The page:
The Falconer instantly appealed to me for a couple of reasons. One, I'm a big urban fantasy fan but have only read one other historical UF title which was Grave Mercy. Two, The Falconer sounded a little bit like Grave Mercy. Three, The Falconer sounded a little bit like Grave Mercy crossed with the Fever series with a little bit of steampunk added in, and it totally was. 

Lady Aileana Kameron might be a nobleman's daughter, but lately she's much more at home with her skirts torn to shreds, clutching a deadly crossbow and facing off with a faery than she is dancing at a ball with her many suitors. I really felt for Aileana because not only was she having to fight these faeries that just insisted on showing up at the most inconvenient times but she was having to deal with her mother's death and the fact that practically everyone, even her father, thought her responsible. Regency Britain was not a place where you wanted to cause any controversy, especially as a young, unmarried woman and unfortunately for Aileana, and despite her many attempts to appear reputable, controversy seems to follow her around just as doggedly as the fae she's always fighting.

I loved how we jumped into Aileana's journey a year after her mother's death, after all the initial realisations, explanations and training, it made the whole plot feel more vibrant and was a lot less bogged down by exposition and revelation. The different castes of fae and elements of their lore were explained naturally, as we came across them, which felt really refreshing.  I was a little unsure about the steampunk aspect, as myself and steampunk haven't always gotten along, but it felt super natural, not at all shoehorned in or over explained, which I think can sometimes be a bit of an issue as authors can feel the need to describe every tiny detail of every gadget/outfit/device just to show that it's steampunk. I loved how this element really tied into the plot with Aileana's fae-hunts, and how it added another aspect to her personality with her inventions. Aileana is smart, smart and capable and inventive and I really felt for how she was so constrained, both by society and by herself, as she couldn't make herself give up her need for revenge. She was really easy to like and admire, and I just wanted everything to go right for her.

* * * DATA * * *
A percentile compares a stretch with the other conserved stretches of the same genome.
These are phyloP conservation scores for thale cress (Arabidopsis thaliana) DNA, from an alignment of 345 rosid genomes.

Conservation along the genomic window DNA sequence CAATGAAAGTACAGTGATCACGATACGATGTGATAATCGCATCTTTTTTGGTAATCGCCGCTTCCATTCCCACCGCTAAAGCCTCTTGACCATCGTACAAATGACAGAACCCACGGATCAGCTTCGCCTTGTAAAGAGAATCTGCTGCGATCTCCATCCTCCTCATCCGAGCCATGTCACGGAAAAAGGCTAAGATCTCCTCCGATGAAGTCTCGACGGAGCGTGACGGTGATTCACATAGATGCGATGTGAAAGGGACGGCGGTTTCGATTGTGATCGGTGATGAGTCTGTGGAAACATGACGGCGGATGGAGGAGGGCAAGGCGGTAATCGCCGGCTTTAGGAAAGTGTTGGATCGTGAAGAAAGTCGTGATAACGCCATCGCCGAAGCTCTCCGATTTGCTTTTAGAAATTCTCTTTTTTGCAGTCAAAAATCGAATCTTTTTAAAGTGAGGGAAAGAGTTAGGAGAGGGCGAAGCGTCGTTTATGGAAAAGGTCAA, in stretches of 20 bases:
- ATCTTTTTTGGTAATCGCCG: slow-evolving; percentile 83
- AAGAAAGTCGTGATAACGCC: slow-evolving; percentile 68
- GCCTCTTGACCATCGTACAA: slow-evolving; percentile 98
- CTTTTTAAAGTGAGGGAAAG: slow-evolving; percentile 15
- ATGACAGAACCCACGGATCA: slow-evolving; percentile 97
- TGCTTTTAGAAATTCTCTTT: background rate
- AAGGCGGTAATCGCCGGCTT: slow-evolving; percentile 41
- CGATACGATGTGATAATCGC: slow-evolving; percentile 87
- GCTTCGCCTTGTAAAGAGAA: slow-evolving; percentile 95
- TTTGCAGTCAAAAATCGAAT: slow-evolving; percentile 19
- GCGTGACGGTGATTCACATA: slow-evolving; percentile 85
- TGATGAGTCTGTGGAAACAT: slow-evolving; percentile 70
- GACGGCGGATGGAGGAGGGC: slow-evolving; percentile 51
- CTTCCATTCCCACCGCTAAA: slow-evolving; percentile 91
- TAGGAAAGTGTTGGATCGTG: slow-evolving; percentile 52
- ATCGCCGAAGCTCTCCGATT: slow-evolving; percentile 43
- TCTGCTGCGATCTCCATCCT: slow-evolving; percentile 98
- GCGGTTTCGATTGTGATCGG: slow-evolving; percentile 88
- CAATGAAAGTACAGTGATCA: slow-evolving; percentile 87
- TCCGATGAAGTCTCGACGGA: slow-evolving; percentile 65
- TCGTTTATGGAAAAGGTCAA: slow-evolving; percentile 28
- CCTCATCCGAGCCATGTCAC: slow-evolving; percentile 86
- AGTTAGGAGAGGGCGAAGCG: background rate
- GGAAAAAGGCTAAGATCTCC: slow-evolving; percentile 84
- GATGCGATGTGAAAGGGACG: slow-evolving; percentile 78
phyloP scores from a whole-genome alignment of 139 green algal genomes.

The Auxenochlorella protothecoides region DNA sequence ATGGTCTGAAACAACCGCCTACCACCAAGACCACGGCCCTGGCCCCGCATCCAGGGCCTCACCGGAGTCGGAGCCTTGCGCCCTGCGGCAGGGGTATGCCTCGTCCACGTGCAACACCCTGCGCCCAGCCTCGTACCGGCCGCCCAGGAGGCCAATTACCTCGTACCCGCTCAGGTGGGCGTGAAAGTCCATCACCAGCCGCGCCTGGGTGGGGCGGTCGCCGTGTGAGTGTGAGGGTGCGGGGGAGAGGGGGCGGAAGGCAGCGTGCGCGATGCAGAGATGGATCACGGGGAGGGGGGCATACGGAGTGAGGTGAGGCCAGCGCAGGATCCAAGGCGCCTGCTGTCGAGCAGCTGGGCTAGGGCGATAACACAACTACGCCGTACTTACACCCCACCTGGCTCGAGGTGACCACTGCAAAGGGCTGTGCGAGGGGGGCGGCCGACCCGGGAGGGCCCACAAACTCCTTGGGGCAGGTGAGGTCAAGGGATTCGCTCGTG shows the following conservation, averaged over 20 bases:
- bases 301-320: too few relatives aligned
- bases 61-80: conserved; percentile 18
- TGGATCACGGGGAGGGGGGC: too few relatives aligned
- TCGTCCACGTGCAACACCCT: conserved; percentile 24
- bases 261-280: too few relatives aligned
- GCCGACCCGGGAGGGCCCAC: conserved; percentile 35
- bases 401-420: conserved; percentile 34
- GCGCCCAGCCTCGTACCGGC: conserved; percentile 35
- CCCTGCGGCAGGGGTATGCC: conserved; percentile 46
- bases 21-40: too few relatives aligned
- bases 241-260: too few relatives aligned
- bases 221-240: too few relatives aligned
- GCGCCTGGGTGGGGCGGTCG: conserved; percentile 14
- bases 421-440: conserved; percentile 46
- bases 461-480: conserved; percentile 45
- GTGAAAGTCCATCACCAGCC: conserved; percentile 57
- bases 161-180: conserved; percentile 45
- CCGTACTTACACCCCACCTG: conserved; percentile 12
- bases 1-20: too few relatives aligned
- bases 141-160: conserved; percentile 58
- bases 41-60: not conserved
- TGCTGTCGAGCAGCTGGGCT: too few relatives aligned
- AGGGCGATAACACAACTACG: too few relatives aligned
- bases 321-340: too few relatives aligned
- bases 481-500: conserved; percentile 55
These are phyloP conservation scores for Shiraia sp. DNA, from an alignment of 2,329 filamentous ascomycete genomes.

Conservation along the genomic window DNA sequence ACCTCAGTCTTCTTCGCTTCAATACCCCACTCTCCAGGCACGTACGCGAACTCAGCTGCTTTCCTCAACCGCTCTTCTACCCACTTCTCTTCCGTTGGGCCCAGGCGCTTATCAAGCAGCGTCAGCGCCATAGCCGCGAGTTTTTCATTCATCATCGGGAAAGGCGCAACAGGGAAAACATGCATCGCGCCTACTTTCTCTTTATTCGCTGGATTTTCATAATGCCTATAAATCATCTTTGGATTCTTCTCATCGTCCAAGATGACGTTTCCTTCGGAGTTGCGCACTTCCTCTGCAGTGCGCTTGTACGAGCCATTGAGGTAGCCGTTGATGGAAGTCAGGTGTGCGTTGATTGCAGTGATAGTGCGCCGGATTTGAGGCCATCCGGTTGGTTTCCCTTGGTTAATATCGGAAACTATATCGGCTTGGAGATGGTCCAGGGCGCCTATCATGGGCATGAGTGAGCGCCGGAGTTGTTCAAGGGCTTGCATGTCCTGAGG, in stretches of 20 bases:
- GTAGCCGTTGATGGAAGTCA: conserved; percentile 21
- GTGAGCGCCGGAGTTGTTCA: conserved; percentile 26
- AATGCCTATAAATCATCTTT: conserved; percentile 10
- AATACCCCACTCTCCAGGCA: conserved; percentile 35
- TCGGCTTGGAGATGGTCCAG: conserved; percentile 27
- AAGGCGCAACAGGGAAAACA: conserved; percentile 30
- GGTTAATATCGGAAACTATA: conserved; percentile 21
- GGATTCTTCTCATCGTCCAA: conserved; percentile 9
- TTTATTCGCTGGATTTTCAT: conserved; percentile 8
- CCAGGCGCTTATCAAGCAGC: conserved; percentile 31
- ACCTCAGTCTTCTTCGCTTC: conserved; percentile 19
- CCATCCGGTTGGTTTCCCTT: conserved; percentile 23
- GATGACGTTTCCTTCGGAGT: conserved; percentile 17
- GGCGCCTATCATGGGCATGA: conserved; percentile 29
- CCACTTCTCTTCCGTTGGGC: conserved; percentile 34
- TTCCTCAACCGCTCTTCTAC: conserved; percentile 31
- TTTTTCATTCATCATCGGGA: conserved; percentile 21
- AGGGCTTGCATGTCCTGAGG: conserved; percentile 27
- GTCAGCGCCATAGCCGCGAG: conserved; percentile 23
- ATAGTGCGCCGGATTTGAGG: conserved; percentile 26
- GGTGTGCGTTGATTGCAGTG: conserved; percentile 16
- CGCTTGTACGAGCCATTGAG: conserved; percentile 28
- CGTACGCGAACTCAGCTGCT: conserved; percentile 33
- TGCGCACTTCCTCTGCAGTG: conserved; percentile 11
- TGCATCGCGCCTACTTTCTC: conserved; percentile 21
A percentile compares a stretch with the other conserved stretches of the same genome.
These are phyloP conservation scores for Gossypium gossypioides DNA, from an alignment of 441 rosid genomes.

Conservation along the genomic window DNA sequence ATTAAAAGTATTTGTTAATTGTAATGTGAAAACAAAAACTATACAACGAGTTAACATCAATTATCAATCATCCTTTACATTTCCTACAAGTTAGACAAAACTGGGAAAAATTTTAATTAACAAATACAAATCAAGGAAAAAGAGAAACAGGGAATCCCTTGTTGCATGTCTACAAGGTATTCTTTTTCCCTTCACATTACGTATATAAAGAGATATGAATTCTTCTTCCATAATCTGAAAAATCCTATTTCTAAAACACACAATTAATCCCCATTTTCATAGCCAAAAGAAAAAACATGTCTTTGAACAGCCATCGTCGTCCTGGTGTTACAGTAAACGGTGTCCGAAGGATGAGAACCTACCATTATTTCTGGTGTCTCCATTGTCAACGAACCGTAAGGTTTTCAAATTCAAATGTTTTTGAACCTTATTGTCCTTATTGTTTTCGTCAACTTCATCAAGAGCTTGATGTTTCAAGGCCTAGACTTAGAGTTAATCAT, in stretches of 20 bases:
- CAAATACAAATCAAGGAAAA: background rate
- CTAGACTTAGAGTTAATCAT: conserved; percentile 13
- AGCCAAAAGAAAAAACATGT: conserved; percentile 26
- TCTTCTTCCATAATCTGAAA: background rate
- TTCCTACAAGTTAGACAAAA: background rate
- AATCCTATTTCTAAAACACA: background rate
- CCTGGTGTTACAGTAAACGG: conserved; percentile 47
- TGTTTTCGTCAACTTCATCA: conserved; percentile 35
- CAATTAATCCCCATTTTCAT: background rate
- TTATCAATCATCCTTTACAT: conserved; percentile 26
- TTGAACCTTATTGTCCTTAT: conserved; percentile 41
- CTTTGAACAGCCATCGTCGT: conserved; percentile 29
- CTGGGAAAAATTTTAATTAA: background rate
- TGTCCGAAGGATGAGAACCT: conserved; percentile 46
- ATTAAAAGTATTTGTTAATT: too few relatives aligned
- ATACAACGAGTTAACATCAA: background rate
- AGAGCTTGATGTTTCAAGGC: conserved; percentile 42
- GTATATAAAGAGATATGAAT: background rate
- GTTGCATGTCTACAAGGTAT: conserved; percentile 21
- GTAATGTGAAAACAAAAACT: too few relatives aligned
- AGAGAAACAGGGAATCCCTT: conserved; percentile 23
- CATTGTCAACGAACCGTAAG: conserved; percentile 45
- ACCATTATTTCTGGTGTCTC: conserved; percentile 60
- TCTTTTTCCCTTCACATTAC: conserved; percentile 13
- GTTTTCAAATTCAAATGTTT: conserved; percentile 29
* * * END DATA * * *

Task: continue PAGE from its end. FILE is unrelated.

I loved Derrick as a character, he provided much needed comic relief and it was nice that Aileana had a supportive presence. I was such a fan of Kiaran, as I was always going to be and I loved how that element of the plot unfolded. The big surprise character-wise for me was Gavin. Not the sort of character I'd normally like, but he was so supportive and noble and took everything in his stride and was just so perfect and I...really liked him.